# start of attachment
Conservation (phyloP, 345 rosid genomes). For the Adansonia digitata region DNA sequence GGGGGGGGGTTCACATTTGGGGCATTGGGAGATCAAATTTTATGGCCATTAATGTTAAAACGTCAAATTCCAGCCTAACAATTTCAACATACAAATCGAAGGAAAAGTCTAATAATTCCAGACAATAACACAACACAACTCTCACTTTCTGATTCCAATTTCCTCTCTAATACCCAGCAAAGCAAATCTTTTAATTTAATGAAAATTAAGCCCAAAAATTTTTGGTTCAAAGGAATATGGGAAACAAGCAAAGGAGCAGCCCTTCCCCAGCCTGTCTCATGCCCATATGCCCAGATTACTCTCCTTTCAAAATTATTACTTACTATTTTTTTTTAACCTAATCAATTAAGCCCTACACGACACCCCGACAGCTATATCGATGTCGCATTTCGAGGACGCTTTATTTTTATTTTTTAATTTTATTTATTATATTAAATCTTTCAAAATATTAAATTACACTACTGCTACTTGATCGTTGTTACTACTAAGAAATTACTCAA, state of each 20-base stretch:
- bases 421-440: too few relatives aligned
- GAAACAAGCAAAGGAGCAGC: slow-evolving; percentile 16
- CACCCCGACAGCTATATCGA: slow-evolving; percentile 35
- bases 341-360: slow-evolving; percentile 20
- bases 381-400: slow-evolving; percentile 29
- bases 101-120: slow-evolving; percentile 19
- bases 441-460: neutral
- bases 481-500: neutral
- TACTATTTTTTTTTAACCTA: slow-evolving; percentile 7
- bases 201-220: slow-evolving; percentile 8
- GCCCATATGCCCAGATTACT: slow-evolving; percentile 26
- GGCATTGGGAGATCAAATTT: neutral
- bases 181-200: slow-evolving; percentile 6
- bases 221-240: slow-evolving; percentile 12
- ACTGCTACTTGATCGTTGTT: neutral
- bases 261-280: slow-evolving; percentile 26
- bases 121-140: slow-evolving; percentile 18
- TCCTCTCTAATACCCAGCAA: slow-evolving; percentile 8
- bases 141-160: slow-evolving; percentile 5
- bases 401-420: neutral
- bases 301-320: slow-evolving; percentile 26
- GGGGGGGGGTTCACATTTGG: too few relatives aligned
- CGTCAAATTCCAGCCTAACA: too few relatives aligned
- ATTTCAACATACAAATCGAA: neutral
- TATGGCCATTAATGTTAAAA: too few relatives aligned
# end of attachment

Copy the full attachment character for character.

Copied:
Conservation (phyloP, 345 rosid genomes). For the Adansonia digitata region DNA sequence GGGGGGGGGTTCACATTTGGGGCATTGGGAGATCAAATTTTATGGCCATTAATGTTAAAACGTCAAATTCCAGCCTAACAATTTCAACATACAAATCGAAGGAAAAGTCTAATAATTCCAGACAATAACACAACACAACTCTCACTTTCTGATTCCAATTTCCTCTCTAATACCCAGCAAAGCAAATCTTTTAATTTAATGAAAATTAAGCCCAAAAATTTTTGGTTCAAAGGAATATGGGAAACAAGCAAAGGAGCAGCCCTTCCCCAGCCTGTCTCATGCCCATATGCCCAGATTACTCTCCTTTCAAAATTATTACTTACTATTTTTTTTTAACCTAATCAATTAAGCCCTACACGACACCCCGACAGCTATATCGATGTCGCATTTCGAGGACGCTTTATTTTTATTTTTTAATTTTATTTATTATATTAAATCTTTCAAAATATTAAATTACACTACTGCTACTTGATCGTTGTTACTACTAAGAAATTACTCAA, state of each 20-base stretch:
- bases 421-440: too few relatives aligned
- GAAACAAGCAAAGGAGCAGC: slow-evolving; percentile 16
- CACCCCGACAGCTATATCGA: slow-evolving; percentile 35
- bases 341-360: slow-evolving; percentile 20
- bases 381-400: slow-evolving; percentile 29
- bases 101-120: slow-evolving; percentile 19
- bases 441-460: neutral
- bases 481-500: neutral
- TACTATTTTTTTTTAACCTA: slow-evolving; percentile 7
- bases 201-220: slow-evolving; percentile 8
- GCCCATATGCCCAGATTACT: slow-evolving; percentile 26
- GGCATTGGGAGATCAAATTT: neutral
- bases 181-200: slow-evolving; percentile 6
- bases 221-240: slow-evolving; percentile 12
- ACTGCTACTTGATCGTTGTT: neutral
- bases 261-280: slow-evolving; percentile 26
- bases 121-140: slow-evolving; percentile 18
- TCCTCTCTAATACCCAGCAA: slow-evolving; percentile 8
- bases 141-160: slow-evolving; percentile 5
- bases 401-420: neutral
- bases 301-320: slow-evolving; percentile 26
- GGGGGGGGGTTCACATTTGG: too few relatives aligned
- CGTCAAATTCCAGCCTAACA: too few relatives aligned
- ATTTCAACATACAAATCGAA: neutral
- TATGGCCATTAATGTTAAAA: too few relatives aligned